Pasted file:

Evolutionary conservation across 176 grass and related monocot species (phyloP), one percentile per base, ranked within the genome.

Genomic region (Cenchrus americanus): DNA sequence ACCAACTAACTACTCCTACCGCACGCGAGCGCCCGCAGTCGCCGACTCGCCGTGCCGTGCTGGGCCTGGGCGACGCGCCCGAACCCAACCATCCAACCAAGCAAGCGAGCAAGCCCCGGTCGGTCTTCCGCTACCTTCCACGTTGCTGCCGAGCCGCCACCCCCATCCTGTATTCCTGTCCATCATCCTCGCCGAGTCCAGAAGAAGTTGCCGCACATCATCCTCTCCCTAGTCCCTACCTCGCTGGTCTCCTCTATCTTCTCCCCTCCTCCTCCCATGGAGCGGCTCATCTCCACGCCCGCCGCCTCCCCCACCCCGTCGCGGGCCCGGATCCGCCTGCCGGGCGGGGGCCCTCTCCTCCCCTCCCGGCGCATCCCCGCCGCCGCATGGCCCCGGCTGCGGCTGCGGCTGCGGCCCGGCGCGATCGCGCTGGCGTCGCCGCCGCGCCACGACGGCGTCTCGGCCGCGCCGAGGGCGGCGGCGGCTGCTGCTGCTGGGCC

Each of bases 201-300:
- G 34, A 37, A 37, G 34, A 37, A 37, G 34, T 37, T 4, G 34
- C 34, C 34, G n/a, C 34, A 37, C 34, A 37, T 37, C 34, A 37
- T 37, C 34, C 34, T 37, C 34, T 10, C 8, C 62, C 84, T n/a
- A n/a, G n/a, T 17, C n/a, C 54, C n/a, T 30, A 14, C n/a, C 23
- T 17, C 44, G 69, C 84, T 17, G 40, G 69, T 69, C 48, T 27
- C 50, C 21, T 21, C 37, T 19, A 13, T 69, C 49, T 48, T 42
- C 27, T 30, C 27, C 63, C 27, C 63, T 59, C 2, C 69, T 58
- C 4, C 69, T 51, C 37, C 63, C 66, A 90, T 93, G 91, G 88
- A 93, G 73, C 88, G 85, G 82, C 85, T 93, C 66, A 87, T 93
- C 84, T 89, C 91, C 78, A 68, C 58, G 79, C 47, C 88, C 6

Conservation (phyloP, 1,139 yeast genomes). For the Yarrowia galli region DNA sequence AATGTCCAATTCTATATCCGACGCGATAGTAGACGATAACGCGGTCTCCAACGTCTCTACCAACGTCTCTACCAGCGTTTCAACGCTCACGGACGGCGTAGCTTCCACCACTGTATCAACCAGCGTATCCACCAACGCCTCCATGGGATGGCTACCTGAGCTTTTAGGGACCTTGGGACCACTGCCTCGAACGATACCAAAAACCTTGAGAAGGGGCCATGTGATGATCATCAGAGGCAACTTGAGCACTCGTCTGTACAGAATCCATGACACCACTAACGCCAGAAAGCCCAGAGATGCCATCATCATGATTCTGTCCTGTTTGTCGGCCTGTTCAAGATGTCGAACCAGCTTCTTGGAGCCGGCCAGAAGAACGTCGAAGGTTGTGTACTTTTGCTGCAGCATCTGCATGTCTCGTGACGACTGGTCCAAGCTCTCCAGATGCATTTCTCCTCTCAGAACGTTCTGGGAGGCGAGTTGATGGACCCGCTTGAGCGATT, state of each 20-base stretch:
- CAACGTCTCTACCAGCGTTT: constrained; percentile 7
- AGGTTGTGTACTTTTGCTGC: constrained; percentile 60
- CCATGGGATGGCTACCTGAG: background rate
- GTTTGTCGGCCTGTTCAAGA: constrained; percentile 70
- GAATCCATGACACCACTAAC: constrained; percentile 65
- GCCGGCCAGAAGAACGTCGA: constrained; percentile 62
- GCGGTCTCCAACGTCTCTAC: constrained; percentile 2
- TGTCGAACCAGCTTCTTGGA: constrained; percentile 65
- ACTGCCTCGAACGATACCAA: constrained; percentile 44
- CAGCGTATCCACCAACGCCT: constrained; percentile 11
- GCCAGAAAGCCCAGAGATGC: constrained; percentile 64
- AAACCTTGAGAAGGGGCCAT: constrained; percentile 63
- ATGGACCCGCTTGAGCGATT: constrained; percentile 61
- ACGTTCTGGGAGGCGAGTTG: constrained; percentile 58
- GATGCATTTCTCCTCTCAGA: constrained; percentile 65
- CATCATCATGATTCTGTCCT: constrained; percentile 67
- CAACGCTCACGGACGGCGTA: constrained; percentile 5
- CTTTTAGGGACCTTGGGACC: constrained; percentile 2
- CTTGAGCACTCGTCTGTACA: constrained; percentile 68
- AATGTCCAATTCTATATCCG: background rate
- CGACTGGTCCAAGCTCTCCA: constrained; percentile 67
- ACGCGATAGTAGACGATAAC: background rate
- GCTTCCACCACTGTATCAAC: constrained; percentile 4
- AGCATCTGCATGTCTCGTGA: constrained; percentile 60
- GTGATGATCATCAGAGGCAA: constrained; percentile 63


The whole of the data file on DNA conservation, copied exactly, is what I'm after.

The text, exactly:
Evolutionary conservation across 176 grass and related monocot species (phyloP), one percentile per base, ranked within the genome.

Genomic region (Cenchrus americanus): DNA sequence ACCAACTAACTACTCCTACCGCACGCGAGCGCCCGCAGTCGCCGACTCGCCGTGCCGTGCTGGGCCTGGGCGACGCGCCCGAACCCAACCATCCAACCAAGCAAGCGAGCAAGCCCCGGTCGGTCTTCCGCTACCTTCCACGTTGCTGCCGAGCCGCCACCCCCATCCTGTATTCCTGTCCATCATCCTCGCCGAGTCCAGAAGAAGTTGCCGCACATCATCCTCTCCCTAGTCCCTACCTCGCTGGTCTCCTCTATCTTCTCCCCTCCTCCTCCCATGGAGCGGCTCATCTCCACGCCCGCCGCCTCCCCCACCCCGTCGCGGGCCCGGATCCGCCTGCCGGGCGGGGGCCCTCTCCTCCCCTCCCGGCGCATCCCCGCCGCCGCATGGCCCCGGCTGCGGCTGCGGCTGCGGCCCGGCGCGATCGCGCTGGCGTCGCCGCCGCGCCACGACGGCGTCTCGGCCGCGCCGAGGGCGGCGGCGGCTGCTGCTGCTGGGCC

Each of bases 201-300:
- G 34, A 37, A 37, G 34, A 37, A 37, G 34, T 37, T 4, G 34
- C 34, C 34, G n/a, C 34, A 37, C 34, A 37, T 37, C 34, A 37
- T 37, C 34, C 34, T 37, C 34, T 10, C 8, C 62, C 84, T n/a
- A n/a, G n/a, T 17, C n/a, C 54, C n/a, T 30, A 14, C n/a, C 23
- T 17, C 44, G 69, C 84, T 17, G 40, G 69, T 69, C 48, T 27
- C 50, C 21, T 21, C 37, T 19, A 13, T 69, C 49, T 48, T 42
- C 27, T 30, C 27, C 63, C 27, C 63, T 59, C 2, C 69, T 58
- C 4, C 69, T 51, C 37, C 63, C 66, A 90, T 93, G 91, G 88
- A 93, G 73, C 88, G 85, G 82, C 85, T 93, C 66, A 87, T 93
- C 84, T 89, C 91, C 78, A 68, C 58, G 79, C 47, C 88, C 6

Conservation (phyloP, 1,139 yeast genomes). For the Yarrowia galli region DNA sequence AATGTCCAATTCTATATCCGACGCGATAGTAGACGATAACGCGGTCTCCAACGTCTCTACCAACGTCTCTACCAGCGTTTCAACGCTCACGGACGGCGTAGCTTCCACCACTGTATCAACCAGCGTATCCACCAACGCCTCCATGGGATGGCTACCTGAGCTTTTAGGGACCTTGGGACCACTGCCTCGAACGATACCAAAAACCTTGAGAAGGGGCCATGTGATGATCATCAGAGGCAACTTGAGCACTCGTCTGTACAGAATCCATGACACCACTAACGCCAGAAAGCCCAGAGATGCCATCATCATGATTCTGTCCTGTTTGTCGGCCTGTTCAAGATGTCGAACCAGCTTCTTGGAGCCGGCCAGAAGAACGTCGAAGGTTGTGTACTTTTGCTGCAGCATCTGCATGTCTCGTGACGACTGGTCCAAGCTCTCCAGATGCATTTCTCCTCTCAGAACGTTCTGGGAGGCGAGTTGATGGACCCGCTTGAGCGATT, state of each 20-base stretch:
- CAACGTCTCTACCAGCGTTT: constrained; percentile 7
- AGGTTGTGTACTTTTGCTGC: constrained; percentile 60
- CCATGGGATGGCTACCTGAG: background rate
- GTTTGTCGGCCTGTTCAAGA: constrained; percentile 70
- GAATCCATGACACCACTAAC: constrained; percentile 65
- GCCGGCCAGAAGAACGTCGA: constrained; percentile 62
- GCGGTCTCCAACGTCTCTAC: constrained; percentile 2
- TGTCGAACCAGCTTCTTGGA: constrained; percentile 65
- ACTGCCTCGAACGATACCAA: constrained; percentile 44
- CAGCGTATCCACCAACGCCT: constrained; percentile 11
- GCCAGAAAGCCCAGAGATGC: constrained; percentile 64
- AAACCTTGAGAAGGGGCCAT: constrained; percentile 63
- ATGGACCCGCTTGAGCGATT: constrained; percentile 61
- ACGTTCTGGGAGGCGAGTTG: constrained; percentile 58
- GATGCATTTCTCCTCTCAGA: constrained; percentile 65
- CATCATCATGATTCTGTCCT: constrained; percentile 67
- CAACGCTCACGGACGGCGTA: constrained; percentile 5
- CTTTTAGGGACCTTGGGACC: constrained; percentile 2
- CTTGAGCACTCGTCTGTACA: constrained; percentile 68
- AATGTCCAATTCTATATCCG: background rate
- CGACTGGTCCAAGCTCTCCA: constrained; percentile 67
- ACGCGATAGTAGACGATAAC: background rate
- GCTTCCACCACTGTATCAAC: constrained; percentile 4
- AGCATCTGCATGTCTCGTGA: constrained; percentile 60
- GTGATGATCATCAGAGGCAA: constrained; percentile 63